A YORK head teacher believes changes to exams in 2022 will "address the disruption" caused by the pandemic.

Chris Jeffery, head of Bootham School, made the comments after exam regulator Ofqual revealed a new approach to grading GCSE, AS and A level results in Autumn 2021 and Summer 2022.

It is hoped that the temporary changes will make exams fairer for teenagers who have had their education disrupted by coronavirus.

The adaptations will include a choice of topics on some GCSE exams and exam boards will give advanced information about the content of exams to allow for focused revision. 

The government has confirmed that by 2023 GCSE and A-level results will return to pre-pandemic levels.

You can read a full breakdown of the exam changes here.

Mr Jeffery described the updates as "seemingly sensible" - though urged the Government to help teachers out further.

The head teacher suggested the Government should bring forwards the deadline when teachers learn about any exam content.

In a statement, Mr Jeffery said: "I welcome the publication today of seemingly sensible proposals that take reasonable account of the complex issues involved in the setting and grading of public exams.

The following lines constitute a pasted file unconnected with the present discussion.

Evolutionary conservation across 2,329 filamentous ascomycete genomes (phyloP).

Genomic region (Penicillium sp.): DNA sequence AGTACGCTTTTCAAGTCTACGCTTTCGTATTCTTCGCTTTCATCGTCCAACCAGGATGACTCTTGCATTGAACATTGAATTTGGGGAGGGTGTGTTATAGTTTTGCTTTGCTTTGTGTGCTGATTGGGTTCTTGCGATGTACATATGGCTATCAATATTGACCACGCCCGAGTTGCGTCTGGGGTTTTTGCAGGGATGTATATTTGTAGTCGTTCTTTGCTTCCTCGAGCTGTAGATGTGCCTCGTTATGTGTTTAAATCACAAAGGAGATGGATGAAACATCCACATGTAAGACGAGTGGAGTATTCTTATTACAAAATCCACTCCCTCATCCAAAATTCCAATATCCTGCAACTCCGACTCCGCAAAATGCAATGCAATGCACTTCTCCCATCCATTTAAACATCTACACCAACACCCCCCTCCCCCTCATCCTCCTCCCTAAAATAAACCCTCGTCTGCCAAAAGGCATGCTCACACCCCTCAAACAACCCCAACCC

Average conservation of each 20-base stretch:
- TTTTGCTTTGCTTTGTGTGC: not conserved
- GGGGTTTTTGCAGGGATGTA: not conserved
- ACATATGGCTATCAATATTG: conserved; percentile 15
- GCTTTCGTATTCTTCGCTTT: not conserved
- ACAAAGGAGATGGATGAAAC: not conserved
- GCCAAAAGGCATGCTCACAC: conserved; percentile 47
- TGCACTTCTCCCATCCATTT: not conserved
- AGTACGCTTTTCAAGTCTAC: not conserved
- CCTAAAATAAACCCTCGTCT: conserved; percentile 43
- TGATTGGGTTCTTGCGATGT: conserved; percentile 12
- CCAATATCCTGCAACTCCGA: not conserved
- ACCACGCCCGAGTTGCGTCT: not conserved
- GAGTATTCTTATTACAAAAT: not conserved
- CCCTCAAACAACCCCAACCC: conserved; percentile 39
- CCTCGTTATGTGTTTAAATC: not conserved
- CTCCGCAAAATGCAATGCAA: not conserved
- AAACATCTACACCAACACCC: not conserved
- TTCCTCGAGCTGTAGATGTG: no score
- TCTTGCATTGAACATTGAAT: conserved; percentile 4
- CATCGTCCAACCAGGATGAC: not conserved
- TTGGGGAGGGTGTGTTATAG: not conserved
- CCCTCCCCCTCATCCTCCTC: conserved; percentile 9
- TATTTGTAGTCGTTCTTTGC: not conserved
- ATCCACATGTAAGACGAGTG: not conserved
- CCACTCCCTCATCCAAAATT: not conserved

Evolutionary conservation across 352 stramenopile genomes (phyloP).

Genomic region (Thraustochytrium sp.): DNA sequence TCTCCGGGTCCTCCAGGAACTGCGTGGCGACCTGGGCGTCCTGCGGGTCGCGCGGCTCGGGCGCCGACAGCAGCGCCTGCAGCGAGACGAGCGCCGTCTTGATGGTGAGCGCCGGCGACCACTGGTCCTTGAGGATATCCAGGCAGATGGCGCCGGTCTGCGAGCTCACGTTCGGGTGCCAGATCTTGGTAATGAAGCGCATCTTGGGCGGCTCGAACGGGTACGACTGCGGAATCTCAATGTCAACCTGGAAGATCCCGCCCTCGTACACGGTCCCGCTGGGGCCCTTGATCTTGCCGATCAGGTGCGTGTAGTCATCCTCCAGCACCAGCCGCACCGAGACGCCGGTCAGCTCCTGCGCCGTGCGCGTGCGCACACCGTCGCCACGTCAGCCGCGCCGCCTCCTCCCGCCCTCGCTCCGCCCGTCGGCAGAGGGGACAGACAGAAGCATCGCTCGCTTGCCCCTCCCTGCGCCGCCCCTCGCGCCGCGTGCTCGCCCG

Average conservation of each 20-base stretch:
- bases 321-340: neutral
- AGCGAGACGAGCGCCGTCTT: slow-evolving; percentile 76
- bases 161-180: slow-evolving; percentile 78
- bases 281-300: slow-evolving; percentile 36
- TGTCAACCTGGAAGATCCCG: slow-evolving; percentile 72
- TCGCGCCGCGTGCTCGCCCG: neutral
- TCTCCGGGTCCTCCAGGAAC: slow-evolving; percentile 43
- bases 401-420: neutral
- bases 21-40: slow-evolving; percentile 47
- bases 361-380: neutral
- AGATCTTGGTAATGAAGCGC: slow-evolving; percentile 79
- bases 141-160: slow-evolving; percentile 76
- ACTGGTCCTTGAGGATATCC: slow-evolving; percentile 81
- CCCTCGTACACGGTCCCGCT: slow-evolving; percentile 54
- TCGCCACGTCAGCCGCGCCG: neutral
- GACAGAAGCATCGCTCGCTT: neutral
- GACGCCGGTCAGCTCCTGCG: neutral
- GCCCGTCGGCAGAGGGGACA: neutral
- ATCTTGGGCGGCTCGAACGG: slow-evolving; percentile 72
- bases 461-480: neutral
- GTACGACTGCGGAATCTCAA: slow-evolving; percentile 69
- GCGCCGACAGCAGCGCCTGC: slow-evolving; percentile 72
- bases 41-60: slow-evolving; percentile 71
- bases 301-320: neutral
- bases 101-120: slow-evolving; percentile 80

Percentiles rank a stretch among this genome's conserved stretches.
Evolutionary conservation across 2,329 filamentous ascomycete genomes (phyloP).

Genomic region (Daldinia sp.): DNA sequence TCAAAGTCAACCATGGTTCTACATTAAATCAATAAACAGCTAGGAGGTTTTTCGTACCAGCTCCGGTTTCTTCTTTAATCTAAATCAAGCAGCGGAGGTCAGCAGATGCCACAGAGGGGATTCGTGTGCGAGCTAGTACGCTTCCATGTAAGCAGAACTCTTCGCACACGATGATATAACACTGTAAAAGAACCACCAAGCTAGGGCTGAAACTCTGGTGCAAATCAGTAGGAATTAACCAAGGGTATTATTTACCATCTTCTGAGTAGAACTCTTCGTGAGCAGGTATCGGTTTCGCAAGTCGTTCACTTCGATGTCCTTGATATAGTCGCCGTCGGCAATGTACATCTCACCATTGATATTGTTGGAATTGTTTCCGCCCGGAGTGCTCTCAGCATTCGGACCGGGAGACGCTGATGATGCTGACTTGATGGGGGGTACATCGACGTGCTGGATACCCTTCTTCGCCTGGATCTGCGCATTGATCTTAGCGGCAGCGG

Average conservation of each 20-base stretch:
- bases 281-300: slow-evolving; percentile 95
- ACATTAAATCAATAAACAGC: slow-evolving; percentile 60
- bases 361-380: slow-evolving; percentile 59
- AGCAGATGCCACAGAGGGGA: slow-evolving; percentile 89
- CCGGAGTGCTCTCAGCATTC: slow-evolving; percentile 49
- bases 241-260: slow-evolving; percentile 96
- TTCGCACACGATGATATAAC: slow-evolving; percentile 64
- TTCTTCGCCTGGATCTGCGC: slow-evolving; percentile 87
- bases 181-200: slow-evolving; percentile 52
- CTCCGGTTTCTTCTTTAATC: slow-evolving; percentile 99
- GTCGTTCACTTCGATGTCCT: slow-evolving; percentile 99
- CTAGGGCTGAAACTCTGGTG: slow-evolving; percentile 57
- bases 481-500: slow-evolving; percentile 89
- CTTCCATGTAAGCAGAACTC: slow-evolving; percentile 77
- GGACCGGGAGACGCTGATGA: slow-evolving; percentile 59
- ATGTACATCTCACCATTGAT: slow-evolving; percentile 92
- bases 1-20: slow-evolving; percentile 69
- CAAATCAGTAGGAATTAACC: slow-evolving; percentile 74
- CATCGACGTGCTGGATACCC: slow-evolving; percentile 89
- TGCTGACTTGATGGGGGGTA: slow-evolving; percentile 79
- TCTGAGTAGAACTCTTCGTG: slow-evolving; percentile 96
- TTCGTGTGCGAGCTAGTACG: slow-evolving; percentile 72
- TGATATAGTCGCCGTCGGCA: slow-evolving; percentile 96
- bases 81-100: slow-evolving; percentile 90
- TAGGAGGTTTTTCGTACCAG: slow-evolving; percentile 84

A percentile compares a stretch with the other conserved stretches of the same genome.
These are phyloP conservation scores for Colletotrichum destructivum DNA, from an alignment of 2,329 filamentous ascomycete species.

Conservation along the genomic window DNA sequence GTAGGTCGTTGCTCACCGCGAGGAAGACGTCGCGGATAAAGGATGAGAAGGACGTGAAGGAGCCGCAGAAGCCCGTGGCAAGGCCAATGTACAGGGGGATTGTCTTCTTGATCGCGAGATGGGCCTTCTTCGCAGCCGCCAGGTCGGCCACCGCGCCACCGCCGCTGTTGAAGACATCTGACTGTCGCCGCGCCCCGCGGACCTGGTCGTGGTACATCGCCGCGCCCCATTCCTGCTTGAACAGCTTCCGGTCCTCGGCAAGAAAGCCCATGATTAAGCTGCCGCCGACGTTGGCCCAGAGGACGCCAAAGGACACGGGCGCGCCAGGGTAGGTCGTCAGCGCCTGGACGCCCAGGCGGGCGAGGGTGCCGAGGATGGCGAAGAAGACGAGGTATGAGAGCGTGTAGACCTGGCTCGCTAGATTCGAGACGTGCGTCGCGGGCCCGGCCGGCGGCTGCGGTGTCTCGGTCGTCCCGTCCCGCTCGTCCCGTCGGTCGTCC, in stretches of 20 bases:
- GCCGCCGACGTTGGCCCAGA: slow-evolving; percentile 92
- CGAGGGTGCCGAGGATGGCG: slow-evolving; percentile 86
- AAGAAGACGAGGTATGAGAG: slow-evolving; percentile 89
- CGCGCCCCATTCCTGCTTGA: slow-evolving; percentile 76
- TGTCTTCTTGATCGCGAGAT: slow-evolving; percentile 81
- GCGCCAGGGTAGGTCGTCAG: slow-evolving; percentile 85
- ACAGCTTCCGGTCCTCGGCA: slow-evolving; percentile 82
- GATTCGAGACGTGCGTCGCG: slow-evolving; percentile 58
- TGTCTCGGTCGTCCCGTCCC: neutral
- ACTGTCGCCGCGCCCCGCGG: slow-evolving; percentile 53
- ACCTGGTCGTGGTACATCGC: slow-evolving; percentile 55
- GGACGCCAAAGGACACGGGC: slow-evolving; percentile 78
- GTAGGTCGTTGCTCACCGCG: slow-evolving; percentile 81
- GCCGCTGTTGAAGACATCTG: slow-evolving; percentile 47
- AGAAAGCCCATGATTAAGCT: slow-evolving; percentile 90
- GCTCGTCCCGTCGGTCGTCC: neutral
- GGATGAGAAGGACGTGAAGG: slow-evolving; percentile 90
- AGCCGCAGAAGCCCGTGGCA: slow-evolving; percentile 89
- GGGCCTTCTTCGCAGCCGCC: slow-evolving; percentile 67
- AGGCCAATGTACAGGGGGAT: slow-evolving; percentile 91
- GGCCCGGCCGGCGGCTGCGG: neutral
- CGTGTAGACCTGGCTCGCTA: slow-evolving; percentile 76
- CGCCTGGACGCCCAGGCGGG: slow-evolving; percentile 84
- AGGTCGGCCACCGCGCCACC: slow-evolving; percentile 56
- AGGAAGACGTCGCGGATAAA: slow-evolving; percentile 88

"Restricting content in a small number of subjects and giving some indication of what most exams will cover seem proportionate steps to address the disruption and lack of exam experience that those young people taking exams next summer will have suffered, especially A-Level candidates.

"I would ideally like to see the government bring forward the deadline for telling teachers what the exams will test from February 28th. I also hope that the decision about whether ‘Plan B’ of a return to Teacher Assessed Grades (TAGS) is needed or not will be made as early as possible, and with full detail from the outset if it is.

"TAGs are an enormous additional burden on already stretched teachers and should be avoided unless absolutely necessary."

Ofqual previously said this method of testing was as "fair" as it could be.

"Essentially, it’s about being as fair as we can be to students," a spokesperson said.

"Students’ learning has been disrupted due to the pandemic through no fault of their own, and our approach, will take account of that.

"Fairness has been foremost in our minds when thinking about exams this autumn and next year, with students’ interests driving our decisions – both this year’s students and past and future students."